Milwaukee's second-round pick from the 2010 pitcher-friendly draft, Jimmy Nelson has easily the most projectable big league frame of any pitcher in the Brewers' system. Weighing in at a healthy 6'6", 245 pounds, the Alabama product exemplifies the value of having a durable, power-packed physique.
Nelson's big-boned frame has enabled him to touch the mid-90s with his four-seam fastball with consistency. He also has arguably the best slider in Milwaukee's system to boot.
There's a lot to like about Nelson's game but there's also a lot to dislike about it. He leaves the ball over the plate frequently, and that in turn has generated some truly unsightly numbers. In 25 starts last season at the low-A level, Nelson tossed 146 total innings over 25 starts and conceded exactly 146 hits. Couple that with 65 walks and 13 wild pitches, and there's definitely some cause for concern with respect to his command.
Strength: Off-speed pitch
Many would say that Tyler Thornburg's success as a minor league pitcher has been a product of his velocity, but I would argue that it's his off-speed material that has transformed him into a top-caliber pitching prospect.
The former third-round pick out of Charleston Southern can run his fastball up to the mid-90s and has an average curveball to complement it. However, his changeup is easily his best pitch and projects to be a real weapon at the big league level. It has great fade and draws a lot of swings and misses.
While it's true that Thornburg's game has a lot to offer, his meager frame presents a number of problems. His 5'11", 185-pound frame hasn't allowed him to go deep into games and that could be a chief reason why he's destined for a bullpen role rather than a spot in a starting rotation.
Last season, Thornburg made 24 starts (12 in low-A ball and 12 in advanced-A ball), yielding 136.2 total innings for an average of under six innings per start. His clear lack of stamina is a real concern moving forward.
Milwaukee's second first-round pick from the most recent draft, 21-year-old former Georgia Tech ace Jed Bradley pitches well beyond his years. He isn't overly phenomenal at any one specific area, and contrary to popular belief, that actually works (and will work) to his benefit as he progresses through the system
He has the ideal 6'4", 225-pound build necessary to be a 200-inning starter at the big league level and his three-pitch approach comprised of a low-90s fastball, solid changeup and plus-slider impressed scouts during his college days, where he rarely made costly mistakes.
Weakness: Subtle Mechanics
Many believe Bradley’s smooth 3/4 delivery may be his biggest strength — I couldn’t agree more. He throws with relative ease and is able to hide the ball with great effectiveness, which adds a considerable amount of deception to his pitches.
That said, Bradley maintains his own fair share of weaknesses that will need to be addressed as he progresses through the system. Most of his deficiencies are hardly noticeable and shouldn't take too much time to correct.
The picture above shows one of Bradley's flaws. In the picture on the right, Bradley’s hips aren’t able to fully open like the picture on the left. When this happens, he tends to leave the ball up and away, and in turn weakens his control and leads to more walks. This isn’t an overwhelming concern and should be fixed quickly, but it nonetheless remains his most significant deficiency.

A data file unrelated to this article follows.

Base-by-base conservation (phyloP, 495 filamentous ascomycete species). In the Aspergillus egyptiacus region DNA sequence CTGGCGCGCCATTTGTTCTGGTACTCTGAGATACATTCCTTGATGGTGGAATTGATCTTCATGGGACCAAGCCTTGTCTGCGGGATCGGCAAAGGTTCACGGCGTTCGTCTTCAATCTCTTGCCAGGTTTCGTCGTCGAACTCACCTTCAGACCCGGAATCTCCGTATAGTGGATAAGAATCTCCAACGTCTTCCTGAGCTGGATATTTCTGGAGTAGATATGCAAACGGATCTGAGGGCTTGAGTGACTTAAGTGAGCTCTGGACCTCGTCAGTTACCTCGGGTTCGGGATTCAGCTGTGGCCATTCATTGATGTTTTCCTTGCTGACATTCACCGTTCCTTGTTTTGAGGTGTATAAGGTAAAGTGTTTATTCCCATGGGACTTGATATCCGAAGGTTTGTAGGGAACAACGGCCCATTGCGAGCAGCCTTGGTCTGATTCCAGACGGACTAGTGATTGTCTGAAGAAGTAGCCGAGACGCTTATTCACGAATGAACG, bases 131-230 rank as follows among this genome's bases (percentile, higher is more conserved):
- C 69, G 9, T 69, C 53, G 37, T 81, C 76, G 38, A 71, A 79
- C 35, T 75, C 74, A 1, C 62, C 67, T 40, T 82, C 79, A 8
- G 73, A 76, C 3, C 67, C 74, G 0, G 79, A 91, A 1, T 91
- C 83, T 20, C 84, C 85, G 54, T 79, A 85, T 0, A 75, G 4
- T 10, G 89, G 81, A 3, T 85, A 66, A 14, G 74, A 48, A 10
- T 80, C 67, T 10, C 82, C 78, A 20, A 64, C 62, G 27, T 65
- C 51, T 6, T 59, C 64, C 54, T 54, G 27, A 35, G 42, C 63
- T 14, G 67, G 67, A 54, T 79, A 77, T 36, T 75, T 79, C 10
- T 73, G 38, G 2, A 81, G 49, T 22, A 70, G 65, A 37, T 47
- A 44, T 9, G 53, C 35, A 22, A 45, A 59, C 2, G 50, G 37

The University of Texas' junior ace from last season, Taylor Jungmann does everything exceptionally well and it was a grueling task just narrowing down his game into one overarching strength.
Aside from his plus-fastball, curveball and changeup, it's obvious that Jungmann's greatest strength is his ability to go deep into games. Last season, he compiled 141 innings over 18 starts for the Longhorns, averaging out to nearly eight innings of work per each start. His impressive stamina should bode well in his first pro season and into the prospective future.
Weakness: Honing his pitches
Truth be told, there's really no definitive knock to Jungmann's game. His 2011 season at Texas was near impeccable and he showed to be above-average in nearly every facet imaginable.
Right now, though, Jungmann's temporary weakness may be to hone his pitches as he gets set to skip both rookie and low-A ball to head straight to high-A ball. His impressive fastball-curve-changeup combination was superb at the collegiate level, but it will need some time to get settled in professional ball.
Strength: Strikeout abilities
As the Brewers' top pitching prospect, 22-year-old Wily Peralta does many things well. He can turn up the heat and touch the mid-90s with his fastball that has nice tailing action and also induces a lot of swing and misses with his plus-slider and solid changeup.
As a consequence to his credible three-pitch repertoire, Peralta's unequivocal strength thus far is his ability to strike batters out. In 26 starts last season, the Dominican native punched out a combined 157 batters in 150.2 total innings and garnered a strikeout percentage of 32.8 in his brief stay in the Pacific Coast League.
If there's been one area of concern for Peralta up to this point, it's been his command—though it showed massive signs of improvements last season.
Between high-A and double-A ball in 2010, Peralta walked essentially four batters per nine innings pitched, enough for an underwhelming 1.63 SO/BB ratio. He came back and posted a much-improved 2.66 SO/BB ratio last season between double-A and triple-A ball.